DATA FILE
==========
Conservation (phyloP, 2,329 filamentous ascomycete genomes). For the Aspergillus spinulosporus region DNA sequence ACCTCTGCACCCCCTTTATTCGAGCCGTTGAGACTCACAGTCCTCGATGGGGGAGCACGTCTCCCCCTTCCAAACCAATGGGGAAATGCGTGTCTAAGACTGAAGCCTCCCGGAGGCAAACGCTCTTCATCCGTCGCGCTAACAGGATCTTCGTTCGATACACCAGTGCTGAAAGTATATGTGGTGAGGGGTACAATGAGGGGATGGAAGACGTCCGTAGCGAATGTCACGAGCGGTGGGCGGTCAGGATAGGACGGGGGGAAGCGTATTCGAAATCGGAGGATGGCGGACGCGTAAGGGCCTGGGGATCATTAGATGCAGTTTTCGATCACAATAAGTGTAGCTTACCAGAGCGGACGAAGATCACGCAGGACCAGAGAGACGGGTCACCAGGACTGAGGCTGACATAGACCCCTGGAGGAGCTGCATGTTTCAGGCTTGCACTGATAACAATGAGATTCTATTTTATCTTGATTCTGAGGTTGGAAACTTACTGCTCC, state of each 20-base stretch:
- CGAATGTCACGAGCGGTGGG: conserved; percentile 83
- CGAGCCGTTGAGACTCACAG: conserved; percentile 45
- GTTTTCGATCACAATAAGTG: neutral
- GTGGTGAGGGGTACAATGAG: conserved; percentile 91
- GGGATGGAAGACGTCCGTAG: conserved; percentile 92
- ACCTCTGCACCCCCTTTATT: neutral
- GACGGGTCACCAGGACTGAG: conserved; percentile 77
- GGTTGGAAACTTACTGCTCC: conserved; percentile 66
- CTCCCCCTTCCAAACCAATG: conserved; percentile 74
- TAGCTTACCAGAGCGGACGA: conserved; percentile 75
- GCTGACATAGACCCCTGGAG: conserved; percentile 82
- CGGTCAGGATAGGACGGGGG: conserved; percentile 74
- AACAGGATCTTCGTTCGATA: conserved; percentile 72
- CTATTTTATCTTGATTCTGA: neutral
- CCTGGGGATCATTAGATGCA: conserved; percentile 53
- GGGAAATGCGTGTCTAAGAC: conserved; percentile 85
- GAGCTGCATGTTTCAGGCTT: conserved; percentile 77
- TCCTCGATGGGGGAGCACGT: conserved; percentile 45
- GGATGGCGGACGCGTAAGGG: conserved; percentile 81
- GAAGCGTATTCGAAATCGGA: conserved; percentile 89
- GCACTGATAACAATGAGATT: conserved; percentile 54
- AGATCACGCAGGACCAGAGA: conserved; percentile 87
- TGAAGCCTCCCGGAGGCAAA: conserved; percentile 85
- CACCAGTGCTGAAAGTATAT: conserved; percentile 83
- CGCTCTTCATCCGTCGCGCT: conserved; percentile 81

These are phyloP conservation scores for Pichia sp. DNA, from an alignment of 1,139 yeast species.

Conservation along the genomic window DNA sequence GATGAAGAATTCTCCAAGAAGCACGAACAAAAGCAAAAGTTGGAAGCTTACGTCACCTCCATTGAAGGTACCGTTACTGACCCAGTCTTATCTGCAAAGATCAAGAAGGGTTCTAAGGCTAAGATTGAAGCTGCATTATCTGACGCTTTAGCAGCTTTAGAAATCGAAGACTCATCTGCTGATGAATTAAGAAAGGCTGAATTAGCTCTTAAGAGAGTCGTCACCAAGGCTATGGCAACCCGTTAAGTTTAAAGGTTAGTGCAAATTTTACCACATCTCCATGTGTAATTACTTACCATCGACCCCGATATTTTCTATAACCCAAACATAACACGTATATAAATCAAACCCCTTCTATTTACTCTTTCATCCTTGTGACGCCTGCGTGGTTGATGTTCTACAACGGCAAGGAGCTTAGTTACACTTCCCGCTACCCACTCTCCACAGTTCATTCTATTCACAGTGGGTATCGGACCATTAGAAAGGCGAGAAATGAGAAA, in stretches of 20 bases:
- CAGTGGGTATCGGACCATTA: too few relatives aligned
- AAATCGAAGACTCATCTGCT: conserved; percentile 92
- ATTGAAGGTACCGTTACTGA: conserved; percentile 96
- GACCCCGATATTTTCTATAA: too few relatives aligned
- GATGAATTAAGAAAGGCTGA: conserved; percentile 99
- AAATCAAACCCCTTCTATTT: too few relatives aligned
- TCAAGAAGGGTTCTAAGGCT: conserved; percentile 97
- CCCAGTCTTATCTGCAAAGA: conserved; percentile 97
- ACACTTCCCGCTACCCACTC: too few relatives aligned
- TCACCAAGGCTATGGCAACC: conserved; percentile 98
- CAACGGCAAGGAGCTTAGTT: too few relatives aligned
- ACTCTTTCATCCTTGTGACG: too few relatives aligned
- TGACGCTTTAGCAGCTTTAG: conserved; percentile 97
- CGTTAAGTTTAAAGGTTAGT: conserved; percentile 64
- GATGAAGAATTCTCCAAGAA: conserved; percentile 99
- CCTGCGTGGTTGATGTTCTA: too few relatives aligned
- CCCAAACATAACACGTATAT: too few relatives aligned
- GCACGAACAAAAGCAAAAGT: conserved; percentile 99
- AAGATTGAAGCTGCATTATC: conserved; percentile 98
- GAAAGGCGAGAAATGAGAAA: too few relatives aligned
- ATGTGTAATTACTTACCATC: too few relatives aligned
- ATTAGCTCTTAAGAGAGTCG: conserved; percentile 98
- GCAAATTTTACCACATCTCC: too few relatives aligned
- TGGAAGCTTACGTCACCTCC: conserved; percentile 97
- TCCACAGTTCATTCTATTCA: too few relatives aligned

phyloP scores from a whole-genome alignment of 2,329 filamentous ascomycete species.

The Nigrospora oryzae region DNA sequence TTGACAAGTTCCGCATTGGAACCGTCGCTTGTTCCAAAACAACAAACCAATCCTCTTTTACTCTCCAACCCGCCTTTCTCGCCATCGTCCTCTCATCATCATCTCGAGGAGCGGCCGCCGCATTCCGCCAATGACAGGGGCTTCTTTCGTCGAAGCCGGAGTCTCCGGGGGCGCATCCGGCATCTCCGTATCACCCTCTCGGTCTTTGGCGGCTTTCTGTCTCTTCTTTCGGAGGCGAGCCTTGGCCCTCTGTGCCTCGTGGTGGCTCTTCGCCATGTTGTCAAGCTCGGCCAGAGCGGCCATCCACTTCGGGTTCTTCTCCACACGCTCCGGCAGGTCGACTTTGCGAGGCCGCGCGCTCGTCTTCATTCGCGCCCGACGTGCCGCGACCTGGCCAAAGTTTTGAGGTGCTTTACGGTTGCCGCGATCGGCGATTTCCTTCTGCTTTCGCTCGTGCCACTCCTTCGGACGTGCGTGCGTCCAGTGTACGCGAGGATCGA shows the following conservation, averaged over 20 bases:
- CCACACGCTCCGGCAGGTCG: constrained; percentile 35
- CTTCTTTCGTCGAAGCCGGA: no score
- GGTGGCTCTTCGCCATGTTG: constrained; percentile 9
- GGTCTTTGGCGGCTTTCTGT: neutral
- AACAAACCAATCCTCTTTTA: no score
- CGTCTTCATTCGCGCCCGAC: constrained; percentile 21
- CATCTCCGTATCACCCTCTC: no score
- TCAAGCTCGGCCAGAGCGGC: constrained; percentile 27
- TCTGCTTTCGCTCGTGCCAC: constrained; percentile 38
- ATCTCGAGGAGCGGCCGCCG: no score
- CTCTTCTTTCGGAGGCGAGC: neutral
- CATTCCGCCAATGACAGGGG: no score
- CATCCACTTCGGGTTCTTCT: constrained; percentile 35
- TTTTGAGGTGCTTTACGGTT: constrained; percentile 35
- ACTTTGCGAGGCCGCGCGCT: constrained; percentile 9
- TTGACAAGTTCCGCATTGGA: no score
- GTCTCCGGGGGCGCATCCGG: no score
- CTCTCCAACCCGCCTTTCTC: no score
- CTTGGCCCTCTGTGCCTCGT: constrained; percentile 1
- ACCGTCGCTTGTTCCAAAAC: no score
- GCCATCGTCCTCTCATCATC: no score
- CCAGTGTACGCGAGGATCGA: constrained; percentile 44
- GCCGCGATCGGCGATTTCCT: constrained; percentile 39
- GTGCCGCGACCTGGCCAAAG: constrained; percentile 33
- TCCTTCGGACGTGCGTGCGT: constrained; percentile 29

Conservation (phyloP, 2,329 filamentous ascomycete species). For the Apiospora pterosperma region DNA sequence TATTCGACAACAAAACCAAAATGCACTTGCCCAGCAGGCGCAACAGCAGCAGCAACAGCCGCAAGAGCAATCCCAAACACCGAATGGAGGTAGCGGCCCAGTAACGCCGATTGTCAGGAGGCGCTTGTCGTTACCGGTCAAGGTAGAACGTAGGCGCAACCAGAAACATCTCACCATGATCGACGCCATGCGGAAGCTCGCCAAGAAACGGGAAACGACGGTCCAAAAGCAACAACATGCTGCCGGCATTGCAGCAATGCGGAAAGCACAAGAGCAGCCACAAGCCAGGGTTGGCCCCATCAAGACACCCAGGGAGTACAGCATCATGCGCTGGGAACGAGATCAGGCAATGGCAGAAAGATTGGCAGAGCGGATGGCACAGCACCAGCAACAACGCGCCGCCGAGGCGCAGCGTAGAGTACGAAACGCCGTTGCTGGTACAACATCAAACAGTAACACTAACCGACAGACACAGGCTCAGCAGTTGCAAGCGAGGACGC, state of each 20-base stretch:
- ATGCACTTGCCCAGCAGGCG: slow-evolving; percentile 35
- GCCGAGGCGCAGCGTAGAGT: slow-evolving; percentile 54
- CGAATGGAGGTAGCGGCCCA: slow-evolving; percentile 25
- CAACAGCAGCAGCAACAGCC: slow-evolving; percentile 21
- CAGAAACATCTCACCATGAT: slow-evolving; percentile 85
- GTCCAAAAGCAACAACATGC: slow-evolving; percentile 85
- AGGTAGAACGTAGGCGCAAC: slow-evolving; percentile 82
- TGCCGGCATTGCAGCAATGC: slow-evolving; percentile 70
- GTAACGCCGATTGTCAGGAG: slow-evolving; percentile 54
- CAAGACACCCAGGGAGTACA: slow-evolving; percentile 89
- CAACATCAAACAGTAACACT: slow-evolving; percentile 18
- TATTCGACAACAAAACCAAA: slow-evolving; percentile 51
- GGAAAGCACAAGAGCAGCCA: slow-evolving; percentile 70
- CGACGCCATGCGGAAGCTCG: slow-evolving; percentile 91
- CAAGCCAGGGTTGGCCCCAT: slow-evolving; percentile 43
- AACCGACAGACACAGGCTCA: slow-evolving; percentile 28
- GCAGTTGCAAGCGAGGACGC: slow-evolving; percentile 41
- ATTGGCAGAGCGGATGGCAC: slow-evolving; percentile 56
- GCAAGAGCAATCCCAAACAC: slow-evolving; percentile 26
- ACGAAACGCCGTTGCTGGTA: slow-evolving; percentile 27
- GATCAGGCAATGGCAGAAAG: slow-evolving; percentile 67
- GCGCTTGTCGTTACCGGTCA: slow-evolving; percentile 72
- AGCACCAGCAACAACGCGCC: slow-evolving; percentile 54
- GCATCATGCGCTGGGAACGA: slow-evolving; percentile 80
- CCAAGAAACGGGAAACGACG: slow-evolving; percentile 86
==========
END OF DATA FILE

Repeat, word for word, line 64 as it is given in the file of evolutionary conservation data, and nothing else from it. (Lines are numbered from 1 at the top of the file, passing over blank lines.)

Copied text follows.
- TCTGCTTTCGCTCGTGCCAC: constrained; percentile 38